How to not break your hands when using key combinations (using *nix)

March 9, 2008 at 2:53 pm Leave a comment

I find that trying to use both hands when entering key combinations feels slightly less inclined to cause injury than using the same hand. For example, instead of pressing control-C with only your left hand, you hold the control button with your right hand and press C with your left hand. This approach seems to limit the degree to which you need to contort your fingers. (However, I have no experience with RSI, so perhaps you shouldn’t believe what I say)

Learning to use these new fingerings takes a little mental reprogramming.

If you are going to try to be religious about this, one problem that you will face is that a keyboard only has one alt key: the alt key on the right hand side of the keyboard normally being used to insert non-ascii characters. By rebinding this alt key to have a slightly more mundane meaning you can save yourself some contortion.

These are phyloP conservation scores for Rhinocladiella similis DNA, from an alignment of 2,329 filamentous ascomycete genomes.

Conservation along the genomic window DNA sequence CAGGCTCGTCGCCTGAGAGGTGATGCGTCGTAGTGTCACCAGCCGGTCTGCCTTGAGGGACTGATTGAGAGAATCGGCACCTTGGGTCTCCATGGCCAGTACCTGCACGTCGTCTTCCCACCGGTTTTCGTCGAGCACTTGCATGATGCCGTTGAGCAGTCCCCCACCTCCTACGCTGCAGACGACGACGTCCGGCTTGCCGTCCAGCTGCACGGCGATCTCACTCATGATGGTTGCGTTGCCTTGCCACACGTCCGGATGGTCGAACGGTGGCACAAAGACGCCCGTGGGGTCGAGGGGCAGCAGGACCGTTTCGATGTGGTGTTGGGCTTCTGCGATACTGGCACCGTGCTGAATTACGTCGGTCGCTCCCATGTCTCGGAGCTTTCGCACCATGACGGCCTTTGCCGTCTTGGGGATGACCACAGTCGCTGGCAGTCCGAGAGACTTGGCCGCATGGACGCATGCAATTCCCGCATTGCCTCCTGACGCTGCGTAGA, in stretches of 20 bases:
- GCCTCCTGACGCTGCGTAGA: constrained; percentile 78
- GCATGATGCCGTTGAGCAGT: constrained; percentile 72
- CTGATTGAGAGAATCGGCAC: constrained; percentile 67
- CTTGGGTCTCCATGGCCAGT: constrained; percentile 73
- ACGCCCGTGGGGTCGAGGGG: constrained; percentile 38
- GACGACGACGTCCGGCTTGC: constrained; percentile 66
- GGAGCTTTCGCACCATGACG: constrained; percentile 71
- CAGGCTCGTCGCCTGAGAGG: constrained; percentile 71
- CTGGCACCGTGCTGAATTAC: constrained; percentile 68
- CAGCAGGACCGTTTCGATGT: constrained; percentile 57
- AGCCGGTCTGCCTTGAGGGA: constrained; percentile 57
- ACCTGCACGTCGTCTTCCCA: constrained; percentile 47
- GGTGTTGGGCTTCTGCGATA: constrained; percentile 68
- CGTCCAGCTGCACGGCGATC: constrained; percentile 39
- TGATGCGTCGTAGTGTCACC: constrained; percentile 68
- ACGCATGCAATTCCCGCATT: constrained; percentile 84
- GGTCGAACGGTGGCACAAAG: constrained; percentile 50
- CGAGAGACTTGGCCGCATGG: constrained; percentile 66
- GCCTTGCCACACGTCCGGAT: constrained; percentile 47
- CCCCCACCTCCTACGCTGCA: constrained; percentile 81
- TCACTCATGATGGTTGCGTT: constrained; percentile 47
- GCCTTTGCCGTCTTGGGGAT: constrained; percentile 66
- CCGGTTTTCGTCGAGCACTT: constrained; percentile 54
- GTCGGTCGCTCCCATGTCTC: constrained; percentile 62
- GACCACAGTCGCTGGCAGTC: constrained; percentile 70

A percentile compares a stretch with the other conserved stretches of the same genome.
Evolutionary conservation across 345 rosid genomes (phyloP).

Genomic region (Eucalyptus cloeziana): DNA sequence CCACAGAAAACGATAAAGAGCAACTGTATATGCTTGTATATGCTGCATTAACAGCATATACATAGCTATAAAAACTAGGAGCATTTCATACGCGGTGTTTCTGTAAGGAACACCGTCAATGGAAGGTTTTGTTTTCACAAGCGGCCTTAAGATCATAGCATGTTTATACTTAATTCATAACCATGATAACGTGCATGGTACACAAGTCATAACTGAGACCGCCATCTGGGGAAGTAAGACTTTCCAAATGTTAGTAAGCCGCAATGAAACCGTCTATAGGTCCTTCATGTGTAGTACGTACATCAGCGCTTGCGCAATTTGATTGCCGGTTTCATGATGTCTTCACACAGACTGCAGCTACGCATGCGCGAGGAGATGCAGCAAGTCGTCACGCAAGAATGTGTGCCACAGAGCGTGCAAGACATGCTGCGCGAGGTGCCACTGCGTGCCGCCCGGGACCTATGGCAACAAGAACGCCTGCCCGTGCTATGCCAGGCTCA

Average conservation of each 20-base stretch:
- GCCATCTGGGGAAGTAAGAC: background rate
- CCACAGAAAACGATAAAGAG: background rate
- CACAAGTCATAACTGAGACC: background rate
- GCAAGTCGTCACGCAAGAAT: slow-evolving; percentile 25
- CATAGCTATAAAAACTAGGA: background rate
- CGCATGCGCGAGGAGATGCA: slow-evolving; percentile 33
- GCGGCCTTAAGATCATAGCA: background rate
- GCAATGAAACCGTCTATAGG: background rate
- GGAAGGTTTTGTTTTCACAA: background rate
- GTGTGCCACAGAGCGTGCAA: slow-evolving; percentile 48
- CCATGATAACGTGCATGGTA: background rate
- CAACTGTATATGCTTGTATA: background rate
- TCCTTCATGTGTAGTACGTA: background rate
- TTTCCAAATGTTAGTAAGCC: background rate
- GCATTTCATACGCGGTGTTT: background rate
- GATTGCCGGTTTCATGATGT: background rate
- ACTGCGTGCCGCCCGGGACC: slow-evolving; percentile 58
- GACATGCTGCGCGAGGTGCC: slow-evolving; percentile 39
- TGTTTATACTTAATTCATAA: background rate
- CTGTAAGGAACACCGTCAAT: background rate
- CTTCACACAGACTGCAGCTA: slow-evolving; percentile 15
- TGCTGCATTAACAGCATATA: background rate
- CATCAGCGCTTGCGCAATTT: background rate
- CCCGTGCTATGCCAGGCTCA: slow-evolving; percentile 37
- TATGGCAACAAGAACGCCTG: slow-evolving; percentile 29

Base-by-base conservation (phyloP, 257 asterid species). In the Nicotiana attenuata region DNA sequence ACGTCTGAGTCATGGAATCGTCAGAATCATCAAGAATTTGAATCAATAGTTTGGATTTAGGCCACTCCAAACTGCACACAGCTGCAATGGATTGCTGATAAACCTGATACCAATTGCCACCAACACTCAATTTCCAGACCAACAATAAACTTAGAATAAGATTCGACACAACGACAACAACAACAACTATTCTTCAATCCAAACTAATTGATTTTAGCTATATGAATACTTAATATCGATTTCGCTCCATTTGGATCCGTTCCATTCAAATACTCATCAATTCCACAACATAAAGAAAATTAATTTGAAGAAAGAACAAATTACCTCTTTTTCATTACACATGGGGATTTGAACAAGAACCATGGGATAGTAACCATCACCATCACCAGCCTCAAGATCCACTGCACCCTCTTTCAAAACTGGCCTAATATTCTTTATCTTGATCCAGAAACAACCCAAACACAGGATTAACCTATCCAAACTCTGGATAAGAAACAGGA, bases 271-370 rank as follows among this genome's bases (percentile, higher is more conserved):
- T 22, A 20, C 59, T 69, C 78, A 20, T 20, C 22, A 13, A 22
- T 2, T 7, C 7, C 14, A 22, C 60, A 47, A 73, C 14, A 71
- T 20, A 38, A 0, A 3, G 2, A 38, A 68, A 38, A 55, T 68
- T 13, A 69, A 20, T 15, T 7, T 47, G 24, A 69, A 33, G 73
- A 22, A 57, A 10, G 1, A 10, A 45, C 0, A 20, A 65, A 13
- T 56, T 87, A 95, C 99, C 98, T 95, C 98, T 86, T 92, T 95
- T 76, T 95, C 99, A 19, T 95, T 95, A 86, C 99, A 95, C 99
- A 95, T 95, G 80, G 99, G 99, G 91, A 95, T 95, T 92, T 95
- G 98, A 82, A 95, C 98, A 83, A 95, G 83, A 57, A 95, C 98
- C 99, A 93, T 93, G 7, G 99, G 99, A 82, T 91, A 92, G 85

This rebinding can temporarily be done using the following shell commands.

xmodmap -e "keycode 113 = Alt_L"
# Make the left hand alt key (key 113) behave like a left handed alt.
xmodmap -e "clear mod5"
#Stop any key (and particular key 113) from being used to insert non-latin characters.

To make this permament one needs to modify the .xmodmap file in one’s home directory – or create it – should it not exist. .xmodmap will be executed by xmodmap when X starts.

<pre>
keycode 113 = Alt_L
clear mod5
</pre>

Notes

See “man xmodmap”.

If you love for your native language exceeds your loathing for hand contortion, you could try rebinding a different key to act as ‘mod5’. I might recommend using the windows (super) or context menu keys for this.

You should be able to do this with the ‘add’ command – though not that this takes keysyms rather than keycodes as arguments. (This will, hopefully, make sense after consulting the manual).

On windows one can use the freeware program Sharpkeys to carry out this change. This works by setting changing a registry key.

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